Who hasn't seen the world yet and who will never see it, because it's not her concern, not her prayer, not her language. A language that does not talk of seeing, but of hearing and saying, replying or lowering over the eyes eyelids and the dark powder of antimony (p. 25). Or else it's the whole face she hides behind a swathe of the dress (p. 45). Language that veils and unveils visions, faces, looks, to only leave the resounding appeal of a god who is so absent that even his appeal does not reveal him. But the language of her poem, hers.

Be not born - where? Right here. The title is a designation, as are all titles: The Thousand and One Nights, to take this example that is more than an example, says that it is a story of one thousand and one nights, but says at the same time that those nights are the book itself and there is nothing else, no other time, no other day outside of them. (For Safaa as for Proust, as for us all, this title pronounces the infinite night watch of words)

Here, where I am, where you are, I don't know birth, I do not accomplish or present a being who is a woman, an Arab, a Muslim. Nor a storyteller, nor a listener, me, injured by the tales (p. 51).

A story is wounded, her story, and will never be healed or restored. It will begin without beginning, she already comes without being born - not brought into the world, but held, as her Arabic language is held in her French, as her Koran is held in the verses of her poem, and the poem itself ever more restrained, ever more withdrawn, more in retreat, contained and held in reserve, a sealed thought, sealed under her lips. Dammed, like a river whose energy is captured in a reservoir, a reserve by which a force is reined in and preserved. What Scheherazade imposes on the sultan.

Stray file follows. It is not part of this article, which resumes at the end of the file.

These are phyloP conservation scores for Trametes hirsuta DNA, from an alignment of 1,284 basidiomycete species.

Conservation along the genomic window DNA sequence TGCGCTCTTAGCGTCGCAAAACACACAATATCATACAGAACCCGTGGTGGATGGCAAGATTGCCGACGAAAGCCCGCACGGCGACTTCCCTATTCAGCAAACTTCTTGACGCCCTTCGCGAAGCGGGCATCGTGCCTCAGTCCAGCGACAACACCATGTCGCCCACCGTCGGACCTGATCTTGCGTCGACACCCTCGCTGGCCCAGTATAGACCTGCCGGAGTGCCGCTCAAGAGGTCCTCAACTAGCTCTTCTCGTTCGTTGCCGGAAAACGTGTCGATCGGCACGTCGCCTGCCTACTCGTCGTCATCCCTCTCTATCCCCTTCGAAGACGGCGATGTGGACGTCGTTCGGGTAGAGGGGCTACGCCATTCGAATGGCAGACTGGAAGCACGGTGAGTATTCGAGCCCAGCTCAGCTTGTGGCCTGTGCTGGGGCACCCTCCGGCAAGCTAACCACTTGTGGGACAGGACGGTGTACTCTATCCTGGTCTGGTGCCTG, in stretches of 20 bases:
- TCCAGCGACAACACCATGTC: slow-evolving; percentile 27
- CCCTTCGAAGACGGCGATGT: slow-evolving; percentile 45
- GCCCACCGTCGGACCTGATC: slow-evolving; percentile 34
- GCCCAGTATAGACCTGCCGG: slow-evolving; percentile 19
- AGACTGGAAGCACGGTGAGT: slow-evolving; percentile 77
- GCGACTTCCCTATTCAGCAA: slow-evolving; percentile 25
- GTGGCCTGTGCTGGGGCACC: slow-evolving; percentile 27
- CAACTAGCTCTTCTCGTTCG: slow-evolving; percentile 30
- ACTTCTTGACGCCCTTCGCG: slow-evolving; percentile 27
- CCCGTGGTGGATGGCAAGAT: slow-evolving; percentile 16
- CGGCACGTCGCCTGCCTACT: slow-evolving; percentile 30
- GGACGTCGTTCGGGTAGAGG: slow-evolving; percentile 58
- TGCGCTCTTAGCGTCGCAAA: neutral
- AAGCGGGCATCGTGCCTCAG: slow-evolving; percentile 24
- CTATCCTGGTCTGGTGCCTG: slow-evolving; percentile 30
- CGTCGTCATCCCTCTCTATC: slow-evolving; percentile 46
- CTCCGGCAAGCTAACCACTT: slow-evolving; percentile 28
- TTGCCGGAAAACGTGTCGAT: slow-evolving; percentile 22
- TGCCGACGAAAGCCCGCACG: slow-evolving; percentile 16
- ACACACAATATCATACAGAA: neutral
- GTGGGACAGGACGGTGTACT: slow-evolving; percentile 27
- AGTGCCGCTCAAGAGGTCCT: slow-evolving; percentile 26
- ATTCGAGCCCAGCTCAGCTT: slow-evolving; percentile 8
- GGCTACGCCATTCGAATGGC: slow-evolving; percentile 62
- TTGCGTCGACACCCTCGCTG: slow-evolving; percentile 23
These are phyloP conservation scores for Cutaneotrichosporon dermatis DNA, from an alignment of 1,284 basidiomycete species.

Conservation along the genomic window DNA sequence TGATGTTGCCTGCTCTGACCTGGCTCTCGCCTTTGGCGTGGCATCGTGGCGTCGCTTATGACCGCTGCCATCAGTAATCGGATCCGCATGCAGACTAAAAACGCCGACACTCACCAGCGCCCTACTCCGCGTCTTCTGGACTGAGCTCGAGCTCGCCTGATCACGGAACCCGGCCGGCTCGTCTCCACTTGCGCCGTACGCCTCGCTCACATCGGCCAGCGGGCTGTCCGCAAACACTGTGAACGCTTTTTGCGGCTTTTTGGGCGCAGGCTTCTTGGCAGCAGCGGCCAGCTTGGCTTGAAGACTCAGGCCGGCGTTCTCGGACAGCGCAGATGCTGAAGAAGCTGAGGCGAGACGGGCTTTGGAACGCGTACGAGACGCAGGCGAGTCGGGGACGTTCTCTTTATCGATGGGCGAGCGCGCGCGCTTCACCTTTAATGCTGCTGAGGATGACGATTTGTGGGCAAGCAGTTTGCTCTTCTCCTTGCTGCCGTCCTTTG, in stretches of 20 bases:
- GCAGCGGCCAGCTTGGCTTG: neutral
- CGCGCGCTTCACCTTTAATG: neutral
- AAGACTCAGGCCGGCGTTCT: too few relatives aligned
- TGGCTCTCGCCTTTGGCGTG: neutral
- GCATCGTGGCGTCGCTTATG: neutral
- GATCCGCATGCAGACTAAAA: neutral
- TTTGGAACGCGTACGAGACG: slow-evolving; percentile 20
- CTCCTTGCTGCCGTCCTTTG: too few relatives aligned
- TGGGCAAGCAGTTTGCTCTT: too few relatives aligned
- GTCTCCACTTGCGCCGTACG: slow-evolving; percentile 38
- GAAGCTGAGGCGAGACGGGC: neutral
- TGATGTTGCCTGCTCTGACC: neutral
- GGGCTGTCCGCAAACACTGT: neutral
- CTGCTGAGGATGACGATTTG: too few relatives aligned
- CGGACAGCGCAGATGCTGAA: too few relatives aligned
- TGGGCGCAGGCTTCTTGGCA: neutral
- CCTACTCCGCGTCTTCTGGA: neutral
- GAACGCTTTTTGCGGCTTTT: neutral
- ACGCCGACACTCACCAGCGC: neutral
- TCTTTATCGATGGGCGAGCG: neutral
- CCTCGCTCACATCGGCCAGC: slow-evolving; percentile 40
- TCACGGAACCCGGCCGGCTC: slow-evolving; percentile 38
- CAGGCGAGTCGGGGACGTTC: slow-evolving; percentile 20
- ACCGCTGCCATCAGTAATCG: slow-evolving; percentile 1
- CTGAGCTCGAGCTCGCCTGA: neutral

All the power of that which desires without being able to desire (p.19) is held therein. It - he, she - finally desires truly: does not aspire to being or birth, aspires to nothing, because the paths that lead to heaven/stop at the outer reaches of the clouds (p. 15). Neither Earth nor heaven, but between the two, apart from both, during the muezzins' distraction (p. 23), I watch over words down whose fingers/runs immaculate milk (p.37). Such is the prayer welling up from her: look at this language and this love flowing from my hands, this love of my language and this language of my love.

The City

The streets of the big city

Are a summer mourning

And its air

A pale breath

At the frontiers, the deserts are on alert

The place is a hostage

And the big eyes shine with darkness.

The heart of this city

Is a liquid rich with finitude.

The ways which lead to the heavens

Stop at the confines of the clouds

And on their heights

Repose symbols of deafness

Deaf is the air

An epidemic

Crawls on the city.

And the passerbys,

to avoid the street


bristle against each other

They swallow the stagnant air

… on café terraces.

Empty of birds

The sky of this ancient city

Its children dance in complete quiet

Its inhabitants

Stop and stop, exhausted.

They get used to it.
On the dusty minarets
Tired throats wail

A last cry.